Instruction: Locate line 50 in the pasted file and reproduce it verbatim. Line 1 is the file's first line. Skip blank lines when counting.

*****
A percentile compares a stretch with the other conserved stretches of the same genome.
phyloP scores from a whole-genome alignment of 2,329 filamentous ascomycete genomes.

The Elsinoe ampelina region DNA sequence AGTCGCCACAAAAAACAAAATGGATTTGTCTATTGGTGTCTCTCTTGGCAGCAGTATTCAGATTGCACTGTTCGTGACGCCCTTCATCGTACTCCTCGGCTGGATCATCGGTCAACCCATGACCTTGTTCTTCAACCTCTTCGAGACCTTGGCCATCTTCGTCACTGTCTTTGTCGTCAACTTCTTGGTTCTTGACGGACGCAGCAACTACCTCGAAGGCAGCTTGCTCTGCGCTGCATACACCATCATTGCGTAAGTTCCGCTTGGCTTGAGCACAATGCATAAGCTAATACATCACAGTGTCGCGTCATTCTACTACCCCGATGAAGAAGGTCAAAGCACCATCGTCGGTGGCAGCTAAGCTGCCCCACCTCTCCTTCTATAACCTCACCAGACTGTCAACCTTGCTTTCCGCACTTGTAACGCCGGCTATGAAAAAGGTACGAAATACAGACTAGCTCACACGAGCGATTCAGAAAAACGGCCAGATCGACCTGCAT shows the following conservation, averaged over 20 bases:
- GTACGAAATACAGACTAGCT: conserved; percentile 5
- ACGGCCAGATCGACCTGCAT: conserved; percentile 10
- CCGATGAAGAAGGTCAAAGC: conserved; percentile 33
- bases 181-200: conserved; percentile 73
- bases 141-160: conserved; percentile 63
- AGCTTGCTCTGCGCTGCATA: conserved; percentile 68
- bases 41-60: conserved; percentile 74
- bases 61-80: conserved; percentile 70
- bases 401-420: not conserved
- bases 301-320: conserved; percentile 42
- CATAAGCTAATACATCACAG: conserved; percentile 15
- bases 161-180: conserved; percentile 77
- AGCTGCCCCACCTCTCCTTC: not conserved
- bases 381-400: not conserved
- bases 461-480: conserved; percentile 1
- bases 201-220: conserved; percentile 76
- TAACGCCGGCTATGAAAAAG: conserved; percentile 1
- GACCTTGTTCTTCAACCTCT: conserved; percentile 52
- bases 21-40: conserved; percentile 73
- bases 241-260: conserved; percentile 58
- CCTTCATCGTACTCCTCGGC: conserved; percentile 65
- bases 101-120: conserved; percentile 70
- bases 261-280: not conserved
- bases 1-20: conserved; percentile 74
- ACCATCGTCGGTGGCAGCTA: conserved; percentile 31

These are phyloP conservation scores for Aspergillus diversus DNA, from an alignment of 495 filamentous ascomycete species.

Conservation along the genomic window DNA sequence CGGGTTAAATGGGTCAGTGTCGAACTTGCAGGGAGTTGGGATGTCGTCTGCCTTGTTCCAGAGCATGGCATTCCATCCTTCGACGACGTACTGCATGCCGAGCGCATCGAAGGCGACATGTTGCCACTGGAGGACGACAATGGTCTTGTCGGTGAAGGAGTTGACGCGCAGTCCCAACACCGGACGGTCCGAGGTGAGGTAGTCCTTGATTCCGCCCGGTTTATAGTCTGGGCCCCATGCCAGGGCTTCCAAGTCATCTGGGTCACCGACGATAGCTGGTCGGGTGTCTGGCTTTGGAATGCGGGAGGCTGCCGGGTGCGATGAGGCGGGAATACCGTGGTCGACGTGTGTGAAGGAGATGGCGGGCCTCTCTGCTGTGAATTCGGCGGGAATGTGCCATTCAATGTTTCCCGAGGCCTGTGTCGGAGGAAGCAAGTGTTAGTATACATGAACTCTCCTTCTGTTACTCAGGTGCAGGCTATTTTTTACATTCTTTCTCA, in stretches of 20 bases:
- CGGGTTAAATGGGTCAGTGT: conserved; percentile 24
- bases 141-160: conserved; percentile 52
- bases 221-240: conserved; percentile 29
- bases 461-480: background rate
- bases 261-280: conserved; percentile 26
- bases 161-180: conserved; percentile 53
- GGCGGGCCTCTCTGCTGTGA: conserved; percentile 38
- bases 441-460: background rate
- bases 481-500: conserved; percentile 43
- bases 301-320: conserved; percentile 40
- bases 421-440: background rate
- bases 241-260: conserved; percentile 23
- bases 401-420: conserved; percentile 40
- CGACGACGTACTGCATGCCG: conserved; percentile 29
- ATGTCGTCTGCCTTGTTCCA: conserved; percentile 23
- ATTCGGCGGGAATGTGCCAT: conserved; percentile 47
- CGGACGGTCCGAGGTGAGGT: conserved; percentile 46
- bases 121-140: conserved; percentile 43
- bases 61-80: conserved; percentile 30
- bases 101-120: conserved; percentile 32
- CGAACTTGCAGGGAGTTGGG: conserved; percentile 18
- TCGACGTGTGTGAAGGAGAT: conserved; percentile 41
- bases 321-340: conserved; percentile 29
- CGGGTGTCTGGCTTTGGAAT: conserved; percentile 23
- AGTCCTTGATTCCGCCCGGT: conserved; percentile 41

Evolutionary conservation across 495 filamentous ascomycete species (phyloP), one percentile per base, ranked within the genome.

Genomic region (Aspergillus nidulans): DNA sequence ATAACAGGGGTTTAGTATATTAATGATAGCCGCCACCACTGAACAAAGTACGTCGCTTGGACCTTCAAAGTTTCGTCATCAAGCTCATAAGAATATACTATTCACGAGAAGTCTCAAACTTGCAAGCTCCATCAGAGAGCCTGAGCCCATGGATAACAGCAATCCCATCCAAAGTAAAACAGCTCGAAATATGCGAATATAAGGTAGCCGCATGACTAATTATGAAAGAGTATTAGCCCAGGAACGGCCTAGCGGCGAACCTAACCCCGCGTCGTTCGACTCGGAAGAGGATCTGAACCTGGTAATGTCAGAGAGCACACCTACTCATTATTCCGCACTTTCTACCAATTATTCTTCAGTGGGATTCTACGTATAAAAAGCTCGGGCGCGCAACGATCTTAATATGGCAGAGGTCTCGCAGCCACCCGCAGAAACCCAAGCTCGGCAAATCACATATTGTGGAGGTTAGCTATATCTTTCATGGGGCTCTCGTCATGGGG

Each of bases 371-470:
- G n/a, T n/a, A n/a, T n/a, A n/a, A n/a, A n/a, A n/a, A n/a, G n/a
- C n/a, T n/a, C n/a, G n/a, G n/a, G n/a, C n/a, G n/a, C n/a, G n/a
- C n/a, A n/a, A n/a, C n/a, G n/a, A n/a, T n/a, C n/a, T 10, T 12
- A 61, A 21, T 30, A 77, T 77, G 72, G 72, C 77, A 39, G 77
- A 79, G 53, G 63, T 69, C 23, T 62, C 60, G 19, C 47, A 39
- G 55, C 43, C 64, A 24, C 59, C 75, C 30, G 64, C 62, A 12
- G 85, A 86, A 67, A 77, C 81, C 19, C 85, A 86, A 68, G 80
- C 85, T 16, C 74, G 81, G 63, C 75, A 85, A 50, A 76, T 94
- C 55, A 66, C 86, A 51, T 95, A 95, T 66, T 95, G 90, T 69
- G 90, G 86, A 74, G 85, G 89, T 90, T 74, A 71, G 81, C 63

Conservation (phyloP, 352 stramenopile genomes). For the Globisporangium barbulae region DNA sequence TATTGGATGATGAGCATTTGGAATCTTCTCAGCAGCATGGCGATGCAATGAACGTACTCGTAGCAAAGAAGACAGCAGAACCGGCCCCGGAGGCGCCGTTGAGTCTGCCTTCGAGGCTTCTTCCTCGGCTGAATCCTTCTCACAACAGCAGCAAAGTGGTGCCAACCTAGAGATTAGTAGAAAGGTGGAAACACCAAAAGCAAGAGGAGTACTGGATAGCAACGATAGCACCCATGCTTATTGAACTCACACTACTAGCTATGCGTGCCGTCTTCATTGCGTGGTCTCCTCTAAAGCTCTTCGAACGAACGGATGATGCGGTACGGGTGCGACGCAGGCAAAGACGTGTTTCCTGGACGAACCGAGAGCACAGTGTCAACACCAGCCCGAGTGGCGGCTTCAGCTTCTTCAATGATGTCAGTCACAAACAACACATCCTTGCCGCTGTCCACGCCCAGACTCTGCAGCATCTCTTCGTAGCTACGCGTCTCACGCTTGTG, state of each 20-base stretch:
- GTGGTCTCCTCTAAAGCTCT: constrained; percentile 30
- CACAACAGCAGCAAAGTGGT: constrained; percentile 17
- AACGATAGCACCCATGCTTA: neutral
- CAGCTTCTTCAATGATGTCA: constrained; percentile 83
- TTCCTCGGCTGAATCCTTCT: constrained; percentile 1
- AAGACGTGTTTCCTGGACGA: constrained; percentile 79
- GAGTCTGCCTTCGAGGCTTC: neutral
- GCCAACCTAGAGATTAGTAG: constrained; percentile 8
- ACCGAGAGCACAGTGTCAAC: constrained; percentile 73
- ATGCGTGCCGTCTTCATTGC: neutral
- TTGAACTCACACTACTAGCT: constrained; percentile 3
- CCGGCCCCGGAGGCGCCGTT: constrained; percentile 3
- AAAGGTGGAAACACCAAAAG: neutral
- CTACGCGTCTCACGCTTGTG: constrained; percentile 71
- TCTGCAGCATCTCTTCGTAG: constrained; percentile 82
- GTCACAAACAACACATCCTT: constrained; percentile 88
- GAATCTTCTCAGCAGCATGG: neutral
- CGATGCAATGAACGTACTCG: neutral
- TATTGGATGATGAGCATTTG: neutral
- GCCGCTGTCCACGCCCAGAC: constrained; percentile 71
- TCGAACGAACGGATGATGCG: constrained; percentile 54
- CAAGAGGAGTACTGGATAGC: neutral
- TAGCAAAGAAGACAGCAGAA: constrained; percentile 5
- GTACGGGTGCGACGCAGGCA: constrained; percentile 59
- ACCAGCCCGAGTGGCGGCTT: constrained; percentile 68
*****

- bases 101-120: conserved; percentile 32